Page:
Indie Publishing
Field Notes

We love sharing our process of making a print magazine and building a sustainable indie publishing brand. New here? Start with our list of popular posts.

How you can help promote Offscreen

Posted on May 09 2014 in Thoughts, News

Almost every day I receive emails that usually end with “If I can ever help in any way, let me know.” Due to the amount of emails, it’s difficult to take you up on your offers, which is unfortunate because I can really use all the help I can get – in particular with the promotional side of things. So here are 10 simple ways you can support Offscreen:

Buy all the issues

It’s as easy as that. Every sold copy counts and helps make the magazine a viable business and full-time job for me.

Share it with friends and colleagues

Tell your social media friends about Offscreen and be prepared for the default question: “Print-only, really?” Once you receive your copy, show or lend it to a friend or colleague.

Make your boss get an office subscription

It’s the perfect magazine for the office: put it in your cafeteria or in the reception area where clients are waiting. It’s also a great gift or additional perk for new employees.

Write a review

If you have a blog, consider writing a short review with a few photos about your experience with Offscreen.

Suggest it to your favourite companies/blogs

This could potentially have a huge impact: if you have a direct contact at a popular blog, publication, magazine or other media outlet, get in touch with them to tell them how much you like Offscreen and why it should get more exposure.

Suggest it to your favourite local book/design shop

If you frequent a well-stocked book or design shop in your city, take your copy with you and show it to them. I’m always interested in extending my stockist list.

Take it to local events

Events are great for meeting like-minded folks. You’ll be loved even more for introducing them to a beautiful magazine they have never heard of. ;) If you are organising an event, email me to get some free give-away copies.

Become a patron of an issue

Make an extra contribution by becoming a patron subscriber.

Request promotional copies

If you are in a unique position to promote the magazine (at a conference, during a business trip, a meeting with the editor of the New York Times, etc.) Please get in touch to request a few promotional copies.

Introduce the magazine to potential interviewees

Although the list of potential contributors is constantly growing, I’m still interested in finding inspiring candidates for our interviews (especially of underrepresented groups). If you are in contact with such a person, please introduce them to the magazine first and see whether they’d be interested in being published.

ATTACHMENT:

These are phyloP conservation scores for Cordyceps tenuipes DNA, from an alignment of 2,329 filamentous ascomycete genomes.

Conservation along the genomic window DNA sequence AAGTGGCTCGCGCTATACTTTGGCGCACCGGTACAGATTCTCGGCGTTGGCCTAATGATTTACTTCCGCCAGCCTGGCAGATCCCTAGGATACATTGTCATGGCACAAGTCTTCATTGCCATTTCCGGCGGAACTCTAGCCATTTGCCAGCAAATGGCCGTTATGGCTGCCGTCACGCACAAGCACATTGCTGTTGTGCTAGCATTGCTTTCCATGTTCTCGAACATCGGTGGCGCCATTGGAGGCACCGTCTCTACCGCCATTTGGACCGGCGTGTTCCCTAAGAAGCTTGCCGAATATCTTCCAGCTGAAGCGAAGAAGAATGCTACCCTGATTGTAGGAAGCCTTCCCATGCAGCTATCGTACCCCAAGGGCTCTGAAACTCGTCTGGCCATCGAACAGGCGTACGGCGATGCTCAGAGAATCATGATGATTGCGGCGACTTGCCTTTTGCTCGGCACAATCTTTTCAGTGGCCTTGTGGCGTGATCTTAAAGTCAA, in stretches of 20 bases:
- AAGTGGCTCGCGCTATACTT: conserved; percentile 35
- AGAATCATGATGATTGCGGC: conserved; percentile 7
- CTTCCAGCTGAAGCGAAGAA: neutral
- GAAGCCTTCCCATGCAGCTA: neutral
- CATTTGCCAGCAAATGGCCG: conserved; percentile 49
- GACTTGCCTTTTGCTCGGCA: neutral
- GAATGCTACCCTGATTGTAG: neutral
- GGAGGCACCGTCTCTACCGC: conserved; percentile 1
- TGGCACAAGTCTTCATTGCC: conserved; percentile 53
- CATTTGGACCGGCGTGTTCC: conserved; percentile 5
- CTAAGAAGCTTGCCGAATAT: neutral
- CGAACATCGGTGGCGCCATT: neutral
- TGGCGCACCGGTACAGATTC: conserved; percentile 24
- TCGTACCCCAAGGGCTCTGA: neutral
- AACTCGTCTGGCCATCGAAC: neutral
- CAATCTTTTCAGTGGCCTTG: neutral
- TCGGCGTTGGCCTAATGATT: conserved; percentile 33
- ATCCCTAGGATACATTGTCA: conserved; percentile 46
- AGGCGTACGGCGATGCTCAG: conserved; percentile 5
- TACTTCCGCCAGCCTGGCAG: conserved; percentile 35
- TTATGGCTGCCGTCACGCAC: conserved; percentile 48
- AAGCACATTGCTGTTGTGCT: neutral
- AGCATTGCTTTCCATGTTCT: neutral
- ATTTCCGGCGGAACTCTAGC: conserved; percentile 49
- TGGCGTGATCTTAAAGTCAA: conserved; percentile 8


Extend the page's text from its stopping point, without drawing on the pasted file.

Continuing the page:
On technological dependency

Posted on May 06 2014 in Snippets

One of the problems with the prevalence of solutions is it overvalues invention and undervalues behavior. We look for a gizmo, when changing how we act can have the desired effect. It seems like we’ve been hoodwinked into a trap of technological dependency. But, technology is only as good or bad as what we use it to do, and I don’t think anyone who works in tech gets into the field with malice as their intent. In fact, usually the opposite, which is why I like this business. Hell, I’m one of the the folks in technology, so none of this criticism excludes me—I only suggest we stop looking at technology as the primary way to fix problems, and stop turning a blind eye to its negative consequences and to the new problems it produces.

Frank Chimero

Letter to the editor

Posted on Feb 01 2014 in Letters

Hi Kai

I’ve been meaning to write to you to thank you for the positive impact your sweet magazine has made on my life. When I read your most recent blog post today, it seemed like the right time to send you a note.

I’m a magazine fiend myself, a Kiwi living in Berlin. A couple of weeks ago I picked up Offscreen for the first time in a cafe, and found I had to wrestle my boyfriend (a web developer) to keep a hold of it. Finally, I had found magazine that he actually wants to read – thank YOU for single-handedly solving a serious problem in our relationship. Now each week when I drag him into Do You Read Me? I will no longer have to endure his sulky looks, because he will be happily reading as well! Kai Brach: relationship counsellor.

So that’s the first thank you. The second one is for your blog, which I think is brilliant. I am in the process of eking out an idea for my own magazine and being able to follow along your journey and discoveries has been invaluable to me. Where else could I find musings on working alone, the actual numbers instead of the usual “we don’t make a lot” (because what is ‘a lot’?!), a brief history of typefaces, how to choose a printer. Please, please don’t stop.

The last thank you is for making a mistake and keeping on going. So many people are too scared to even start a project like this for fear of making a mistake. And yet you just made one and received an outpouring of love for your project, because it is so much bigger than one silly mistake.

Please keep on keeping on.

Best wishes,
V.

Fear of criticism

I’m still not sure whether publishing these thoughts is actually a good idea, but articulating them in the form of a blog post has become strangely therapeutic for me and (sort of) makes up for the lack of colleagues who help carry the emotional burden of running a business.

The launch of issue 7 on Tuesday last week was followed by a bit of an emotional meltdown the next day when my own box of magazines finally arrived in Melbourne. I always open that box with a fair amount of apprehension, aware that I will probably find something that is not ‘right’, that doesn’t look the way it’s supposed to. Proofing print products is difficult, especially when done under time pressure and from half way around the world.

Within seconds of opening the box I spotted (to me) a very obvious problem with the cover that sent a shock wave through my body. I won’t tell you what it is – I want you to enjoy the magazine without any preconceived ideas. You can either see it or you will never notice (great!). So far none of you have voiced any complaints. I’m not sure whether that’s the case because you guys view the magazine with unbiased eyes or you’re simply too kind to let me know.

Unless you are in publishing or produce physical products, you’ll probably find it difficult to empathise with how I felt at that moment. After spending hundreds of hours working on something so personal and close to my heart, discovering a very blatant problem in the final product can instantly shatter your self-confidence.